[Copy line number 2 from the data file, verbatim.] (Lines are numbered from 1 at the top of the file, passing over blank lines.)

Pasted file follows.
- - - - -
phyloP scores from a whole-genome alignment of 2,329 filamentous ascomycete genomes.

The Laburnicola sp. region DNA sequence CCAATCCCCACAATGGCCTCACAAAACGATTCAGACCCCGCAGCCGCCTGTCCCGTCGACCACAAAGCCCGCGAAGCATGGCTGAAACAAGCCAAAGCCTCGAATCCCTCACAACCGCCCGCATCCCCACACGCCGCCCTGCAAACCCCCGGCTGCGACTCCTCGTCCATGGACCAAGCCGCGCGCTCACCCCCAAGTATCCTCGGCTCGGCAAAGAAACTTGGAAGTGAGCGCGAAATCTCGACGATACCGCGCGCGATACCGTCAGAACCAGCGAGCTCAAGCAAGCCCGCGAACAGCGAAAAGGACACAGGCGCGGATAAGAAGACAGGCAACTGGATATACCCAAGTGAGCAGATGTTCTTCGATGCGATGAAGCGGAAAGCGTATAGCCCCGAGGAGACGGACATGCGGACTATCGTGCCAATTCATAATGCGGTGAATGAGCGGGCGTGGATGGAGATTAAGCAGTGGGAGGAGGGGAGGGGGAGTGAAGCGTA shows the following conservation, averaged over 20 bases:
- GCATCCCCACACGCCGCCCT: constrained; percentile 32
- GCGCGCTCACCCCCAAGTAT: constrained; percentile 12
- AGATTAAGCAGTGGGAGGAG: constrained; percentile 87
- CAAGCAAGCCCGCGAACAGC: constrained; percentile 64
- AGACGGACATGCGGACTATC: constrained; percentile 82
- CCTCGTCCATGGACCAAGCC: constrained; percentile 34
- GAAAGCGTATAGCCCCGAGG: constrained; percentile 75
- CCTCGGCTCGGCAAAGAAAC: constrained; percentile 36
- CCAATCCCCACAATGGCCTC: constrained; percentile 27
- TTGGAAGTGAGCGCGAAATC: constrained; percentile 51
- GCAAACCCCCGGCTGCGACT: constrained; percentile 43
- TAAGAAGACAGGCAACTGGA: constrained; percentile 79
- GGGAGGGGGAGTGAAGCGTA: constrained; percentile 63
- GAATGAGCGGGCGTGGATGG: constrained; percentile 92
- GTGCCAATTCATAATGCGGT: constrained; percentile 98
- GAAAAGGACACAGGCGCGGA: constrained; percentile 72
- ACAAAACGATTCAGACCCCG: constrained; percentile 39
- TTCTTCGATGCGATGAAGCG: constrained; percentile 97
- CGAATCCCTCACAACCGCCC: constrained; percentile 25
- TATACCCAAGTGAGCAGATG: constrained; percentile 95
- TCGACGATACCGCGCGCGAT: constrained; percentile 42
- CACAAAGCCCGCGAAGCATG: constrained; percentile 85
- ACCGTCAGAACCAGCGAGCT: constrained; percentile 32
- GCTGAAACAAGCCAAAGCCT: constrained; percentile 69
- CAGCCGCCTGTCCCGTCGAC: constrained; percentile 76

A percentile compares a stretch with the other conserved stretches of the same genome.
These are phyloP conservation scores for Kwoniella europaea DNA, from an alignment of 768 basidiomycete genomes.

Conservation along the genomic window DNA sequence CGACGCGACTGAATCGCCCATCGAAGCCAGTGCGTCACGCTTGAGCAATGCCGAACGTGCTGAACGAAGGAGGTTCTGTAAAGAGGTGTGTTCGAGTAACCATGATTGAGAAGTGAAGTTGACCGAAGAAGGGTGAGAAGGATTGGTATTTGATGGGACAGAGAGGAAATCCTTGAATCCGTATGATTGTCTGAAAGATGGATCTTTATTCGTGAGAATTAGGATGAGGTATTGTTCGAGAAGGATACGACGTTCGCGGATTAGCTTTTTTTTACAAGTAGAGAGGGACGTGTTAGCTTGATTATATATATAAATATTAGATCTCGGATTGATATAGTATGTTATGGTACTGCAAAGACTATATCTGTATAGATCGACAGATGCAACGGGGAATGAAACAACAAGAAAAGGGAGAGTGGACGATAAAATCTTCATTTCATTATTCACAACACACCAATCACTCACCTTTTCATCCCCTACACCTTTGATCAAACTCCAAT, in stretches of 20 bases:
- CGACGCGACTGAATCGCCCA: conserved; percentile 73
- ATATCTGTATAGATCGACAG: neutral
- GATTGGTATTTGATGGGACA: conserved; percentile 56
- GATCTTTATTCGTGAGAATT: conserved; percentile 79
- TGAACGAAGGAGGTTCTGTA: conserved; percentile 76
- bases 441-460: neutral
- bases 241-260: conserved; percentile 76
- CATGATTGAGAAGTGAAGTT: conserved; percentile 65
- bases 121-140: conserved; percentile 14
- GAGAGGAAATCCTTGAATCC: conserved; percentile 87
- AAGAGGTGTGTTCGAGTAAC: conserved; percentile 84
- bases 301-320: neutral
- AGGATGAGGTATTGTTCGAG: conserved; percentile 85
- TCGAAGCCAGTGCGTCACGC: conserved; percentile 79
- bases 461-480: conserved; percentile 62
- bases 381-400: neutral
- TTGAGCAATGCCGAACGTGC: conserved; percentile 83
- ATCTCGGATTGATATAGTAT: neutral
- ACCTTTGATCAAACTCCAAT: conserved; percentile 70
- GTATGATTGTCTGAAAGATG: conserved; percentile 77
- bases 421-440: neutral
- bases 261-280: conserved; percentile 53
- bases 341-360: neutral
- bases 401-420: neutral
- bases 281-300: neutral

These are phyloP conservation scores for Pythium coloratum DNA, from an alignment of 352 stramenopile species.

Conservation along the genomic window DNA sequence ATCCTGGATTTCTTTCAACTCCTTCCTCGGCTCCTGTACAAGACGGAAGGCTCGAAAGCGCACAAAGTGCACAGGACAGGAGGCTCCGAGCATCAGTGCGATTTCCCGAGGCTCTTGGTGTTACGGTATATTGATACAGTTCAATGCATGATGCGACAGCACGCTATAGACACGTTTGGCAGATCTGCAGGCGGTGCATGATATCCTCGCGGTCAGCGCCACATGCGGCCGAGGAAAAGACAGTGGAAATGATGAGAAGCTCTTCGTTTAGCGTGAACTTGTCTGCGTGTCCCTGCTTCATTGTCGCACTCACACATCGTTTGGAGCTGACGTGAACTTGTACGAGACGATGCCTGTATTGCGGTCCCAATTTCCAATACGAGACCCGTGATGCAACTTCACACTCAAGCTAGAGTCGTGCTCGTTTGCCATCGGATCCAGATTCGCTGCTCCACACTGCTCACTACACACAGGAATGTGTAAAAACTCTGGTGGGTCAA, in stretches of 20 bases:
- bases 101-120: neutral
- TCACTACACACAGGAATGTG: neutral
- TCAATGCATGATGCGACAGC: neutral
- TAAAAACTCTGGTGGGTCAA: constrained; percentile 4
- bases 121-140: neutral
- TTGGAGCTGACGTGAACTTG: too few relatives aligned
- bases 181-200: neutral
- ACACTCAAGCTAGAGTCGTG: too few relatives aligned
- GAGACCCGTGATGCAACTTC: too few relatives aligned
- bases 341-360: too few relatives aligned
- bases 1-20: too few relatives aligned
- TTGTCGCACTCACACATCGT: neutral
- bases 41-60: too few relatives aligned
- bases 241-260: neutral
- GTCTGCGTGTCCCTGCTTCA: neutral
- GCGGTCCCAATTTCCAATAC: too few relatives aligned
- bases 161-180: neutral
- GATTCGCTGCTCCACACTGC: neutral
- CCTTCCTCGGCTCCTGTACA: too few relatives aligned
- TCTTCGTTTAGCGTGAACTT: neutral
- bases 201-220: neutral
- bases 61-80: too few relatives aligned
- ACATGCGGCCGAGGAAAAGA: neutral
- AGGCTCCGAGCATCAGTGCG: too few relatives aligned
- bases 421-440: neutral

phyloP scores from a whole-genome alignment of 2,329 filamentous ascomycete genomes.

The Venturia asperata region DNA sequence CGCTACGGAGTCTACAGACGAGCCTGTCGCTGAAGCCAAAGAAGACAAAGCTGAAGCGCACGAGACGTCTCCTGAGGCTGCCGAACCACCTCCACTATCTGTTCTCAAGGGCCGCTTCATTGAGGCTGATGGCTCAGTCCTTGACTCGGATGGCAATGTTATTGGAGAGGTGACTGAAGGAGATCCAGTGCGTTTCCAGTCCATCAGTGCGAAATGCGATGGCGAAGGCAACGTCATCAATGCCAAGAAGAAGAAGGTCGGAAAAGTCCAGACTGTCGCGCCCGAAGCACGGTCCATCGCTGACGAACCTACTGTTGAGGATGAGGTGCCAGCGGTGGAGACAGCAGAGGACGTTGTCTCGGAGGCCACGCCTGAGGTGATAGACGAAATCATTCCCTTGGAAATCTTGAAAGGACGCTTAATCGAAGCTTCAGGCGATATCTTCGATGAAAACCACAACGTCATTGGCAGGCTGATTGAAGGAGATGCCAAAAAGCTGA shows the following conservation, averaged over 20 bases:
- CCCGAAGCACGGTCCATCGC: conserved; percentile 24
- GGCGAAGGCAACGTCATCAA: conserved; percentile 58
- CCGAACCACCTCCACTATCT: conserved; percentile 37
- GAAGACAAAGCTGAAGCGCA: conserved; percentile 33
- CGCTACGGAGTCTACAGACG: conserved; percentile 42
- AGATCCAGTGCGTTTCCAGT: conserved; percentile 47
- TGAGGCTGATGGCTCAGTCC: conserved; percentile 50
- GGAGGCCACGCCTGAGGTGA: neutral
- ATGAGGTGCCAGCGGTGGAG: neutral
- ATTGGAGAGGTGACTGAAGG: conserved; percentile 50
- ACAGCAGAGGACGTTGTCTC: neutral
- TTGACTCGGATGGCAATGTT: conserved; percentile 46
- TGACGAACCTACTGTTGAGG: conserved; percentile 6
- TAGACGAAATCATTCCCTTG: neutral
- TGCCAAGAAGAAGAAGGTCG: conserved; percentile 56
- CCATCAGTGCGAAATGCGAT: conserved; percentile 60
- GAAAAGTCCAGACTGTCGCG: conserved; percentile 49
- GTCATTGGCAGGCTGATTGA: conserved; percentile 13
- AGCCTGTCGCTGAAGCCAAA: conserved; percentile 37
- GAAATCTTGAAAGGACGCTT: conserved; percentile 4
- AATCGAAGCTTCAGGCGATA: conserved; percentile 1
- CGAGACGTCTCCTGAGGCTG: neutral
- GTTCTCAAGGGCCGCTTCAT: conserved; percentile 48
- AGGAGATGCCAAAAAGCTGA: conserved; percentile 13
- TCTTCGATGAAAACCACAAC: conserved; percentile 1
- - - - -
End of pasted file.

The Laburnicola sp. region DNA sequence CCAATCCCCACAATGGCCTCACAAAACGATTCAGACCCCGCAGCCGCCTGTCCCGTCGACCACAAAGCCCGCGAAGCATGGCTGAAACAAGCCAAAGCCTCGAATCCCTCACAACCGCCCGCATCCCCACACGCCGCCCTGCAAACCCCCGGCTGCGACTCCTCGTCCATGGACCAAGCCGCGCGCTCACCCCCAAGTATCCTCGGCTCGGCAAAGAAACTTGGAAGTGAGCGCGAAATCTCGACGATACCGCGCGCGATACCGTCAGAACCAGCGAGCTCAAGCAAGCCCGCGAACAGCGAAAAGGACACAGGCGCGGATAAGAAGACAGGCAACTGGATATACCCAAGTGAGCAGATGTTCTTCGATGCGATGAAGCGGAAAGCGTATAGCCCCGAGGAGACGGACATGCGGACTATCGTGCCAATTCATAATGCGGTGAATGAGCGGGCGTGGATGGAGATTAAGCAGTGGGAGGAGGGGAGGGGGAGTGAAGCGTA shows the following conservation, averaged over 20 bases: